But no matter how reasonable the aims and how gentle the approach, any overtly feminist gathering will raise suspicion among the leaders and mainstream members of the Church. It's telling that Claudia Bushman, a veteran of the movement, advises the new wave of activists that they'll "get more attention if they do not confront, but talk quietly" -- a decidedly unfeminist tactic. Which brings us to the core conflict in Mormon feminism: by definition, feminists challenge male authority; and by definition, Mormons defer to it.

This conflict causes an obvious dilemma for Mormon feminists -- resist patriarchy and you're a bad Mormon, embrace patriarchy and you're a bad feminist. It also leads to frequent and frustrating conversational disconnects between Mormon feminists and other Mormons regarding the dynamics of authority in the Church. Non-feminists point out that all Latter-day Saints, male and female, are expected to sustain and obey priesthood leaders without resistance; therefore, this can't be a gender issue. Feminists counter that since every Mormon authority figure is male, this can't not be a gender issue. And round and round it goes, opposite arguments centering on the same point: in a patriarchal church, it's impossible to separate women's submission to man from women's submission to God.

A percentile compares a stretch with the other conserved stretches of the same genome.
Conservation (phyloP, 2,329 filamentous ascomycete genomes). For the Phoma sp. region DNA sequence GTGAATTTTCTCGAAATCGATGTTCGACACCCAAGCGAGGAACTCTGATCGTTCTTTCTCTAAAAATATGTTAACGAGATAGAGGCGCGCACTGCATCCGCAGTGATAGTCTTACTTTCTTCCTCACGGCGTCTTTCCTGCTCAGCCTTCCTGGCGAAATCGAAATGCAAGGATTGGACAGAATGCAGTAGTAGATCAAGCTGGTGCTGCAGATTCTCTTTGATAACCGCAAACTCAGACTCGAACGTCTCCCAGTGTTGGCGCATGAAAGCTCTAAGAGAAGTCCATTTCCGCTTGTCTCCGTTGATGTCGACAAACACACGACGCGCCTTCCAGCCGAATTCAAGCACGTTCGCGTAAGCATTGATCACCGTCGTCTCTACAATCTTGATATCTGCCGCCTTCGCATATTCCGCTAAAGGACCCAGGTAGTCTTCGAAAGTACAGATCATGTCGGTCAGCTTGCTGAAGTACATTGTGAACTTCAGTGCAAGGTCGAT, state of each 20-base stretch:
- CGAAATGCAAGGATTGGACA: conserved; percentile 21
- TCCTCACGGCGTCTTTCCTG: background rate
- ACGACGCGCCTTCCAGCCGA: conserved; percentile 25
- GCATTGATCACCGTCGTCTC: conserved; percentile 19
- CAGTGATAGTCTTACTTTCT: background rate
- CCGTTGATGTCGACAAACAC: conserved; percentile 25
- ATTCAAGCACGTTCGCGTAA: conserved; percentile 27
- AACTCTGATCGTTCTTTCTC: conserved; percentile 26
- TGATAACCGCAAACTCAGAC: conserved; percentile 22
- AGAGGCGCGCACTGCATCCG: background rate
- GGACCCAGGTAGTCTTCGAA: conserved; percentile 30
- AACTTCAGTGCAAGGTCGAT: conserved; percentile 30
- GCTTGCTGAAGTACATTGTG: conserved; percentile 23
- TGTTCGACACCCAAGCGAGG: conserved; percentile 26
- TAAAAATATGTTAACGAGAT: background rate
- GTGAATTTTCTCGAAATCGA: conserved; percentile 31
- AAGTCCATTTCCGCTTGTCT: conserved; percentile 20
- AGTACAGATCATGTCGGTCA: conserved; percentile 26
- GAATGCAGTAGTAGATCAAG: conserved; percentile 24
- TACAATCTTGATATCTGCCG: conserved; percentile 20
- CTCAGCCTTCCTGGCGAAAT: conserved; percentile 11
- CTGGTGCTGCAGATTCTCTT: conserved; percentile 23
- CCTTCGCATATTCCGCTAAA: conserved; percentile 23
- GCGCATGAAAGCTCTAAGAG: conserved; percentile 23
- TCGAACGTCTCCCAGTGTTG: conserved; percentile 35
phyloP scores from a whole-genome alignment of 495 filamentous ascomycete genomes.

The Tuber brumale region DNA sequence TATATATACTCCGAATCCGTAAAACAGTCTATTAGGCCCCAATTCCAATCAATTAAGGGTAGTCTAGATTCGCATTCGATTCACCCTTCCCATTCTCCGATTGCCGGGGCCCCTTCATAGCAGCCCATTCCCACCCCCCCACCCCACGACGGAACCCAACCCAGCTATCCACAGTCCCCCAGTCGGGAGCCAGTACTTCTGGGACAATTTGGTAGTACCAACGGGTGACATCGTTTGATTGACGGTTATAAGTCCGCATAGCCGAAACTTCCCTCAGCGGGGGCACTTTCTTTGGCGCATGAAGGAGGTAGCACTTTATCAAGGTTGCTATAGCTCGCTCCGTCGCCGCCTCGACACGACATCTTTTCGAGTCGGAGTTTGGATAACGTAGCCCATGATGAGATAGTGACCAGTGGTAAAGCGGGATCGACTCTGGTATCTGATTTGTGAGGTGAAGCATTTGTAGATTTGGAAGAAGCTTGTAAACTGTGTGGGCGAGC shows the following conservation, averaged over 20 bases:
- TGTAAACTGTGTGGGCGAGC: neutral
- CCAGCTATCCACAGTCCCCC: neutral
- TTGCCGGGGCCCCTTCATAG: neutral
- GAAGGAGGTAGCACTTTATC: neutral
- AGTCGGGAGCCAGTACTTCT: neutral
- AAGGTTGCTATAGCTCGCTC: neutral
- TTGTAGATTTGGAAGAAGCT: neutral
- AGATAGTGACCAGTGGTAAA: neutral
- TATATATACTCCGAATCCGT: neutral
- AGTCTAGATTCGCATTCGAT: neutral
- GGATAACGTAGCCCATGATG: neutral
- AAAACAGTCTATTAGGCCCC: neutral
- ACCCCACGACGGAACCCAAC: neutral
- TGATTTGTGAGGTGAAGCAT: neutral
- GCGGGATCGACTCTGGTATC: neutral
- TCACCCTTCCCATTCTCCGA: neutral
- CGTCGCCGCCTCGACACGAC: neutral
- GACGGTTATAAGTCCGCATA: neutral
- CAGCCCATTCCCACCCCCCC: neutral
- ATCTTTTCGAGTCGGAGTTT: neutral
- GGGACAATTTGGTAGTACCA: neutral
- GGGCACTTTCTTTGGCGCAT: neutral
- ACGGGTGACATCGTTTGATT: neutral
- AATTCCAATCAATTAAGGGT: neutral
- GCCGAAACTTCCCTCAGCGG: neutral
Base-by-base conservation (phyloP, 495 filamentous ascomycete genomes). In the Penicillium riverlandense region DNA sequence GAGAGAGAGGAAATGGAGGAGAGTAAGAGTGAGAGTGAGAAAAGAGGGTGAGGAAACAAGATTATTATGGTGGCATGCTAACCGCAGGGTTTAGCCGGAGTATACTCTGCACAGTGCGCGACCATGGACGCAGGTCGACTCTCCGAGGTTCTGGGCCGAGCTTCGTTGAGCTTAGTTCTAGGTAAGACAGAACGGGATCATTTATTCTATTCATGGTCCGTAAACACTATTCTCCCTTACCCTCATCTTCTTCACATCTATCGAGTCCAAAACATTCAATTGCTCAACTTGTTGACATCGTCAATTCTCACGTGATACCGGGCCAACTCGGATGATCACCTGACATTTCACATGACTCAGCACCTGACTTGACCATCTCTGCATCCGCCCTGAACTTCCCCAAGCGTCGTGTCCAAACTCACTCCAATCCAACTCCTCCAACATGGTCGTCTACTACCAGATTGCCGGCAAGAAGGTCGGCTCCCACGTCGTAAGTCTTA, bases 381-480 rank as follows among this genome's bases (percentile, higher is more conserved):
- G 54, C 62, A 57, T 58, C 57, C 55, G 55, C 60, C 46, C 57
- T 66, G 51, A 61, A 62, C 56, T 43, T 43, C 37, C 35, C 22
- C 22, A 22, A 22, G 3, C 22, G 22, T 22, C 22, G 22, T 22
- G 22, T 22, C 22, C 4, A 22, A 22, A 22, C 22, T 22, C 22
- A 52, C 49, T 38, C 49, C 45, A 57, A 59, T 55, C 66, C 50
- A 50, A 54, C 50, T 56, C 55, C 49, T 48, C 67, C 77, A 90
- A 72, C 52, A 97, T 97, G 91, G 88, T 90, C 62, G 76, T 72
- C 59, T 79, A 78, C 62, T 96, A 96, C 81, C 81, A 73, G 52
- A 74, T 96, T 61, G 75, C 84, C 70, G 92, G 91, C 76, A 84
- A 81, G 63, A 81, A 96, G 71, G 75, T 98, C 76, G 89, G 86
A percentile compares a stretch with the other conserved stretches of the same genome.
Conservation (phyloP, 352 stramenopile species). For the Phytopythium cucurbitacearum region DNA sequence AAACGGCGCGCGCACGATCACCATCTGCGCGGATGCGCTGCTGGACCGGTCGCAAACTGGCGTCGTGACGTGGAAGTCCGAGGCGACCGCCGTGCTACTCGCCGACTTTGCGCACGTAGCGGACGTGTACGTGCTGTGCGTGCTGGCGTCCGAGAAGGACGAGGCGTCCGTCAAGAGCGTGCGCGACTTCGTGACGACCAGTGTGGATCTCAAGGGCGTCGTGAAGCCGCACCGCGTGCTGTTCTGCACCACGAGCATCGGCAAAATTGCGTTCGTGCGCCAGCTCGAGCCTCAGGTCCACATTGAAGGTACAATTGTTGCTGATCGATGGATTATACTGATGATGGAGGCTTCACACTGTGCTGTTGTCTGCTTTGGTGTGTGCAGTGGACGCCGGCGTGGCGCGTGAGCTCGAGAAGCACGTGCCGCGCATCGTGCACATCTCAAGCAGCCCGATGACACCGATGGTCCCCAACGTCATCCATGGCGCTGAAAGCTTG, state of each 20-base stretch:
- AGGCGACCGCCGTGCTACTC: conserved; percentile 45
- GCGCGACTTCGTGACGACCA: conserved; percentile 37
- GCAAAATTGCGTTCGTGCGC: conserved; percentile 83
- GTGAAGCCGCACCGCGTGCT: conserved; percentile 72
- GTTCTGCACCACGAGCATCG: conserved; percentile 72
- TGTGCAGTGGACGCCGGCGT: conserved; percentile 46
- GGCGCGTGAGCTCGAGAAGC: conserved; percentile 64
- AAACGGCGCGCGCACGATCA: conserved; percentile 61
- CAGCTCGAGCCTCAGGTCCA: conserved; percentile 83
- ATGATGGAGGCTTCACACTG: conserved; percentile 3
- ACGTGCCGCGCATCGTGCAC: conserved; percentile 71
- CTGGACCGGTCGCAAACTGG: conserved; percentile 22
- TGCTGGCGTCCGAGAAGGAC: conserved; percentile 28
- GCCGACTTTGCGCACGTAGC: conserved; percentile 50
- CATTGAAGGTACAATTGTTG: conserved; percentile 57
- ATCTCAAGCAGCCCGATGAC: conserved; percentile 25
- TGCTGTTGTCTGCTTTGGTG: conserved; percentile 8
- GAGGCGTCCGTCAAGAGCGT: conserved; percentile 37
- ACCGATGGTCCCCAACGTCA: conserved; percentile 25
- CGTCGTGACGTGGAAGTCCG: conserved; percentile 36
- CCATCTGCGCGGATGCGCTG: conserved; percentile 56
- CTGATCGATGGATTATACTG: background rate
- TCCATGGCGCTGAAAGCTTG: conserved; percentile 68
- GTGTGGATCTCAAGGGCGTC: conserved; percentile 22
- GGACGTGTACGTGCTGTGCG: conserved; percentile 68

Given the conundrum, and the highly individual methods of managing it, Mormon feminism is practiced on a spectrum so wide that some fellow feminists hardly seem to be fellows (to wit, compare this Mormon feminist manifesto to this one). [9] "There's no right way to be a Mormon feminist," reads the WAVE website, which nonetheless offers a tentative list of points of agreement. Joanna Brooks likewise notes that while Mormon feminists used to be centralized and easily identified, today's wave is a much more diverse movement. "We're everywhere," she says, "and we have many different approaches about how to make our tradition work for us."